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Hoffmann, R. A wiki for the life sciences where authorship matters. Nature Genetics (2008)

Across-tarsal-tunnel motor-nerve conduction technique.

Tarsal tunnel syndrome is a commonly considered compression of the tibial nerve and its plantar divisions as the nerve curves behind the medial malleolus underneath the flexor retinaculum. Motor, sensory, and/or mixed-nerve conduction studies are used to confirm or exclude the presence of compression of the posterior tibial nerve and its plantar divisions. In previous studies, stimulation has been done either proximal to the tunnel or distally in the sole of the feet or in the toes. Thus, differentiation between compression of the nerve within the proximal tarsal tunnel, as distinguished from compression of the plantar nerves in the distal tarsal tunnel or distal to the tunnel, has not been feasible. In addition, onset latency is frequently difficult to measure, and peak latencies have not been reported for the motor-evoked action potential. This study reports across-tarsal-tunnel latencies and amplitude decrements for both the medial and the lateral plantar nerves. For the medial plantar nerve with active electrodes placed over the medial head of the flexor pollicis brevis, the calculated mean + 2SD across tunnel onset latency is 3.2msec, peak latency is 2.9msec, and amplitude decrement is 29.3%. For the lateral plantar division, the calculated across-tunnel onset latency is 3.2msec, peak latency is 2.9msec, and amplitude decrement is 27.2%. Medial plantar nerve latency distal to the tarsal tunnel for the mean + 2SD is 5.9msec to onset and 9.5msec to peak, and the lateral plantar nerve latency is onset 5.9msec and peak 9.7msec.[1]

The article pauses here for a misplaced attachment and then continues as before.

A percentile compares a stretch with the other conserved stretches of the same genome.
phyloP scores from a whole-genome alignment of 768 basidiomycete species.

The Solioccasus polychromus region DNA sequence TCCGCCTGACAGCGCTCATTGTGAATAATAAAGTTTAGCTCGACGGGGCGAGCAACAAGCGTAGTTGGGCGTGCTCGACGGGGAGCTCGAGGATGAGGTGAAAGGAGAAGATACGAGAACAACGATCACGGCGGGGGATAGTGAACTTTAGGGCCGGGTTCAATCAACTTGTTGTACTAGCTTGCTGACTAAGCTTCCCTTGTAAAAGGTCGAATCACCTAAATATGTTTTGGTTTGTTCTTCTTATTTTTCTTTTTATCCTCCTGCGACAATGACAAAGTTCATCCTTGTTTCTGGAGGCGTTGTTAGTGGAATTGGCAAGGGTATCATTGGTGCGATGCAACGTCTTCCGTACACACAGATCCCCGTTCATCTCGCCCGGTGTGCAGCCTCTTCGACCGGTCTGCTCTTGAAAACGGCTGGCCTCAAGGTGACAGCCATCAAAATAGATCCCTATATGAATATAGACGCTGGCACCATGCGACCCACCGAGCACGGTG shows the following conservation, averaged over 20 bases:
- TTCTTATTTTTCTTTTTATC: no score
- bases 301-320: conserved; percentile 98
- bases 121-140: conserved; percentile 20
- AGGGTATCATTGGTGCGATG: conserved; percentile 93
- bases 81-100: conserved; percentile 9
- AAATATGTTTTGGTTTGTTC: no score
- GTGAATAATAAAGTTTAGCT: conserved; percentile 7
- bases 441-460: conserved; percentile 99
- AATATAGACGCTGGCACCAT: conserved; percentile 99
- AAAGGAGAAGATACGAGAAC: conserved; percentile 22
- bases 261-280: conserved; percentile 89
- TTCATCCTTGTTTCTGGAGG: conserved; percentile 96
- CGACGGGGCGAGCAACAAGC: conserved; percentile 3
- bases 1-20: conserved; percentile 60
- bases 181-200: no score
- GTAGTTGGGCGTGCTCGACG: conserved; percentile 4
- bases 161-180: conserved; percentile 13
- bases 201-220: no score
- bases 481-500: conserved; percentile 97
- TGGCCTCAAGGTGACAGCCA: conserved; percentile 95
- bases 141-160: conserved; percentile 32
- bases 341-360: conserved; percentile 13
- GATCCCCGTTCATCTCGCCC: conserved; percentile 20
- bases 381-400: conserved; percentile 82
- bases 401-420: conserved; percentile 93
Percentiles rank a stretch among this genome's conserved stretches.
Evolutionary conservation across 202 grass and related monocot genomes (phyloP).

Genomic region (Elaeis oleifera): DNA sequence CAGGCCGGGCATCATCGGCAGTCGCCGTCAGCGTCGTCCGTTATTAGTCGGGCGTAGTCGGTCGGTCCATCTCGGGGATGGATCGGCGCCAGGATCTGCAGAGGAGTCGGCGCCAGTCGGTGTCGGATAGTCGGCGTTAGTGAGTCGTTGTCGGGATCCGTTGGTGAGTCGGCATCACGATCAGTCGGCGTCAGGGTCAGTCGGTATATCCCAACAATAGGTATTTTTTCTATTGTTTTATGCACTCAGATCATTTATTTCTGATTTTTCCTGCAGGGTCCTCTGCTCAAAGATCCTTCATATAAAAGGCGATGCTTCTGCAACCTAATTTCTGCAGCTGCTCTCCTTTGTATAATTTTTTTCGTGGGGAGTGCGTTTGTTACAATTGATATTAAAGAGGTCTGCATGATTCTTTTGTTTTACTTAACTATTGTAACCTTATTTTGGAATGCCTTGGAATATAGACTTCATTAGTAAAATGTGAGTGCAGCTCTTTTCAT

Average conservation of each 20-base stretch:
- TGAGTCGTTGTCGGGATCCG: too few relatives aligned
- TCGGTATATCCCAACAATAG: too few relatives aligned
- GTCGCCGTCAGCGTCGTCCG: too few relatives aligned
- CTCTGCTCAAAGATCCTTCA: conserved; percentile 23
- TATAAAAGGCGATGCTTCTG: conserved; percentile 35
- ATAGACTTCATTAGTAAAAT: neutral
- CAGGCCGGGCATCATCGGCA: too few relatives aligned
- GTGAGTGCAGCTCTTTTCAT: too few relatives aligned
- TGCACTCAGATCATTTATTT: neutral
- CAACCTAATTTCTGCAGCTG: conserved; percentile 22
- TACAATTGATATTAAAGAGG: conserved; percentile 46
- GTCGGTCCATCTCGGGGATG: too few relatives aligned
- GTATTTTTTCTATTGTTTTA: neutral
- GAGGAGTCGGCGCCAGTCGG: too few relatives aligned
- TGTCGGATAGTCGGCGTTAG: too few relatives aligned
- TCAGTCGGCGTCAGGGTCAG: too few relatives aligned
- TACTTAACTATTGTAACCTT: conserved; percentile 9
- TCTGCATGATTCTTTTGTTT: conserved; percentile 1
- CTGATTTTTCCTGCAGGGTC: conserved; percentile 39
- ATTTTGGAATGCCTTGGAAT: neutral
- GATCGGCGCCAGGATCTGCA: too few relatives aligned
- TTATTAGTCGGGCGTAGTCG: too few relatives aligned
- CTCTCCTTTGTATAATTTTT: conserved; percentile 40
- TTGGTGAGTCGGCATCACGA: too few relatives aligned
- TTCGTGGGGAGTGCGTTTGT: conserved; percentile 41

1. Across-tarsal-tunnel motor-nerve conduction technique. Felsenthal, G., Butler, D.H., Shear, M.S. Archives of physical medicine and rehabilitation. (1992) [Pubmed]
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